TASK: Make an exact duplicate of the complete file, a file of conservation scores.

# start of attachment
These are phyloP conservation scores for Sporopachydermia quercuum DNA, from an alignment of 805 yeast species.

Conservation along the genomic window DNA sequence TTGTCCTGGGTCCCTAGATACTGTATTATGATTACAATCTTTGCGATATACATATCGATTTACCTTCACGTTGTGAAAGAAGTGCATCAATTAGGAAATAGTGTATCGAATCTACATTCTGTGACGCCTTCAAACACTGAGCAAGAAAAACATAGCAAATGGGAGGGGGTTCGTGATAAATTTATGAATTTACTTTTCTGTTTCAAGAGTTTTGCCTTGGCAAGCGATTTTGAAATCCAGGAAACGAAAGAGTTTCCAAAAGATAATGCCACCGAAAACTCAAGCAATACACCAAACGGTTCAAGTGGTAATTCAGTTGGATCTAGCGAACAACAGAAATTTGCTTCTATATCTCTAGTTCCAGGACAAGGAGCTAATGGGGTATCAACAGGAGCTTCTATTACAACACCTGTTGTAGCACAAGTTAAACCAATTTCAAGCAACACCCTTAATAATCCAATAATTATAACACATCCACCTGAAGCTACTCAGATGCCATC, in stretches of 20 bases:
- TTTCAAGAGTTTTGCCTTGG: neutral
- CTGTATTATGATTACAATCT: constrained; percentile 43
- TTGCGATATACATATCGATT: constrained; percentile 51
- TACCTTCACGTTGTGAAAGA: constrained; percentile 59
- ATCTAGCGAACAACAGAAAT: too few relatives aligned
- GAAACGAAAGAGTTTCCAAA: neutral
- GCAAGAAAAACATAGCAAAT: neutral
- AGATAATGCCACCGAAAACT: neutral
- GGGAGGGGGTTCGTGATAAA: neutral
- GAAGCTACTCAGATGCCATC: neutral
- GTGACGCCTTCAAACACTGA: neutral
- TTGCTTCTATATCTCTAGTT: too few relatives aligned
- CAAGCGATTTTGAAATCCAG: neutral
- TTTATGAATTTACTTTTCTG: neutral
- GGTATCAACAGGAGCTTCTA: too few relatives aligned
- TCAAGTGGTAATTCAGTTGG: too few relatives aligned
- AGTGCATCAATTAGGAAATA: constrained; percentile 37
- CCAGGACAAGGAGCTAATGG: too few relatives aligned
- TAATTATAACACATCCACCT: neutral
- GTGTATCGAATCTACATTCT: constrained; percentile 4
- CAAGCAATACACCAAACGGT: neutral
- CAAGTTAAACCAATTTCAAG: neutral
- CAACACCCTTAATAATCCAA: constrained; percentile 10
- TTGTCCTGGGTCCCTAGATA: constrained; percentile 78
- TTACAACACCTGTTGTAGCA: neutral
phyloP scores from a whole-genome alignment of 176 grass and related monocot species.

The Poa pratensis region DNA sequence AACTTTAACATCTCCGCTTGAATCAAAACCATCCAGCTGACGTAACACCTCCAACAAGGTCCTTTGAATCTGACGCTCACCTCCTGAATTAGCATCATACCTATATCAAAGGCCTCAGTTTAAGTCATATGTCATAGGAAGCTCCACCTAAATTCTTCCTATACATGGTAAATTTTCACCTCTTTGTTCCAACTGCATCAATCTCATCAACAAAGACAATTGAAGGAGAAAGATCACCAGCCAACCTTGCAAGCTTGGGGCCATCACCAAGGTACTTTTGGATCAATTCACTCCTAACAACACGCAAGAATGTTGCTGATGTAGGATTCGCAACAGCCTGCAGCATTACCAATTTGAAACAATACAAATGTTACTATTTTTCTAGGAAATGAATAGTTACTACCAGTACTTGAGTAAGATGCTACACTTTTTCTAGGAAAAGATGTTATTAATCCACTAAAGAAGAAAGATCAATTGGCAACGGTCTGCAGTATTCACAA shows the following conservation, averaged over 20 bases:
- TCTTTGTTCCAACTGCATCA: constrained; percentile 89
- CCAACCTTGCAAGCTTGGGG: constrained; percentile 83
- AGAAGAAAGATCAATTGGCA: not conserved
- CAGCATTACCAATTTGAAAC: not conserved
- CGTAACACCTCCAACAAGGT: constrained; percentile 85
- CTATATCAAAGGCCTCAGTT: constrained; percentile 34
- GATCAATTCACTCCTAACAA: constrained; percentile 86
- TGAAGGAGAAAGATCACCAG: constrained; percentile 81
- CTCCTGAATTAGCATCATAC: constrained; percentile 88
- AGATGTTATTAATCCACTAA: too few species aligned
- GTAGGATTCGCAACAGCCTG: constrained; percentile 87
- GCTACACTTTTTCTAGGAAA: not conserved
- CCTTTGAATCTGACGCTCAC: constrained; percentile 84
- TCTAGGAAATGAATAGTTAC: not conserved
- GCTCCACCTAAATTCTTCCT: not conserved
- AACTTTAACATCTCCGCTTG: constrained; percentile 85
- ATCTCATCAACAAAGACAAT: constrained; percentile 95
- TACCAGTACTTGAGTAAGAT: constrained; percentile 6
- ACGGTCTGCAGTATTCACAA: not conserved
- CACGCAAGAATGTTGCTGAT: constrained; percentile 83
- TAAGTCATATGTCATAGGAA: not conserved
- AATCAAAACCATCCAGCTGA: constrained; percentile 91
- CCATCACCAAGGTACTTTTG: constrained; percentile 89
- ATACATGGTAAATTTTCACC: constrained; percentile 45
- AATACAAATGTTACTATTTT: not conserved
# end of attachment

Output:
These are phyloP conservation scores for Sporopachydermia quercuum DNA, from an alignment of 805 yeast species.

Conservation along the genomic window DNA sequence TTGTCCTGGGTCCCTAGATACTGTATTATGATTACAATCTTTGCGATATACATATCGATTTACCTTCACGTTGTGAAAGAAGTGCATCAATTAGGAAATAGTGTATCGAATCTACATTCTGTGACGCCTTCAAACACTGAGCAAGAAAAACATAGCAAATGGGAGGGGGTTCGTGATAAATTTATGAATTTACTTTTCTGTTTCAAGAGTTTTGCCTTGGCAAGCGATTTTGAAATCCAGGAAACGAAAGAGTTTCCAAAAGATAATGCCACCGAAAACTCAAGCAATACACCAAACGGTTCAAGTGGTAATTCAGTTGGATCTAGCGAACAACAGAAATTTGCTTCTATATCTCTAGTTCCAGGACAAGGAGCTAATGGGGTATCAACAGGAGCTTCTATTACAACACCTGTTGTAGCACAAGTTAAACCAATTTCAAGCAACACCCTTAATAATCCAATAATTATAACACATCCACCTGAAGCTACTCAGATGCCATC, in stretches of 20 bases:
- TTTCAAGAGTTTTGCCTTGG: neutral
- CTGTATTATGATTACAATCT: constrained; percentile 43
- TTGCGATATACATATCGATT: constrained; percentile 51
- TACCTTCACGTTGTGAAAGA: constrained; percentile 59
- ATCTAGCGAACAACAGAAAT: too few relatives aligned
- GAAACGAAAGAGTTTCCAAA: neutral
- GCAAGAAAAACATAGCAAAT: neutral
- AGATAATGCCACCGAAAACT: neutral
- GGGAGGGGGTTCGTGATAAA: neutral
- GAAGCTACTCAGATGCCATC: neutral
- GTGACGCCTTCAAACACTGA: neutral
- TTGCTTCTATATCTCTAGTT: too few relatives aligned
- CAAGCGATTTTGAAATCCAG: neutral
- TTTATGAATTTACTTTTCTG: neutral
- GGTATCAACAGGAGCTTCTA: too few relatives aligned
- TCAAGTGGTAATTCAGTTGG: too few relatives aligned
- AGTGCATCAATTAGGAAATA: constrained; percentile 37
- CCAGGACAAGGAGCTAATGG: too few relatives aligned
- TAATTATAACACATCCACCT: neutral
- GTGTATCGAATCTACATTCT: constrained; percentile 4
- CAAGCAATACACCAAACGGT: neutral
- CAAGTTAAACCAATTTCAAG: neutral
- CAACACCCTTAATAATCCAA: constrained; percentile 10
- TTGTCCTGGGTCCCTAGATA: constrained; percentile 78
- TTACAACACCTGTTGTAGCA: neutral
phyloP scores from a whole-genome alignment of 176 grass and related monocot species.

The Poa pratensis region DNA sequence AACTTTAACATCTCCGCTTGAATCAAAACCATCCAGCTGACGTAACACCTCCAACAAGGTCCTTTGAATCTGACGCTCACCTCCTGAATTAGCATCATACCTATATCAAAGGCCTCAGTTTAAGTCATATGTCATAGGAAGCTCCACCTAAATTCTTCCTATACATGGTAAATTTTCACCTCTTTGTTCCAACTGCATCAATCTCATCAACAAAGACAATTGAAGGAGAAAGATCACCAGCCAACCTTGCAAGCTTGGGGCCATCACCAAGGTACTTTTGGATCAATTCACTCCTAACAACACGCAAGAATGTTGCTGATGTAGGATTCGCAACAGCCTGCAGCATTACCAATTTGAAACAATACAAATGTTACTATTTTTCTAGGAAATGAATAGTTACTACCAGTACTTGAGTAAGATGCTACACTTTTTCTAGGAAAAGATGTTATTAATCCACTAAAGAAGAAAGATCAATTGGCAACGGTCTGCAGTATTCACAA shows the following conservation, averaged over 20 bases:
- TCTTTGTTCCAACTGCATCA: constrained; percentile 89
- CCAACCTTGCAAGCTTGGGG: constrained; percentile 83
- AGAAGAAAGATCAATTGGCA: not conserved
- CAGCATTACCAATTTGAAAC: not conserved
- CGTAACACCTCCAACAAGGT: constrained; percentile 85
- CTATATCAAAGGCCTCAGTT: constrained; percentile 34
- GATCAATTCACTCCTAACAA: constrained; percentile 86
- TGAAGGAGAAAGATCACCAG: constrained; percentile 81
- CTCCTGAATTAGCATCATAC: constrained; percentile 88
- AGATGTTATTAATCCACTAA: too few species aligned
- GTAGGATTCGCAACAGCCTG: constrained; percentile 87
- GCTACACTTTTTCTAGGAAA: not conserved
- CCTTTGAATCTGACGCTCAC: constrained; percentile 84
- TCTAGGAAATGAATAGTTAC: not conserved
- GCTCCACCTAAATTCTTCCT: not conserved
- AACTTTAACATCTCCGCTTG: constrained; percentile 85
- ATCTCATCAACAAAGACAAT: constrained; percentile 95
- TACCAGTACTTGAGTAAGAT: constrained; percentile 6
- ACGGTCTGCAGTATTCACAA: not conserved
- CACGCAAGAATGTTGCTGAT: constrained; percentile 83
- TAAGTCATATGTCATAGGAA: not conserved
- AATCAAAACCATCCAGCTGA: constrained; percentile 91
- CCATCACCAAGGTACTTTTG: constrained; percentile 89
- ATACATGGTAAATTTTCACC: constrained; percentile 45
- AATACAAATGTTACTATTTT: not conserved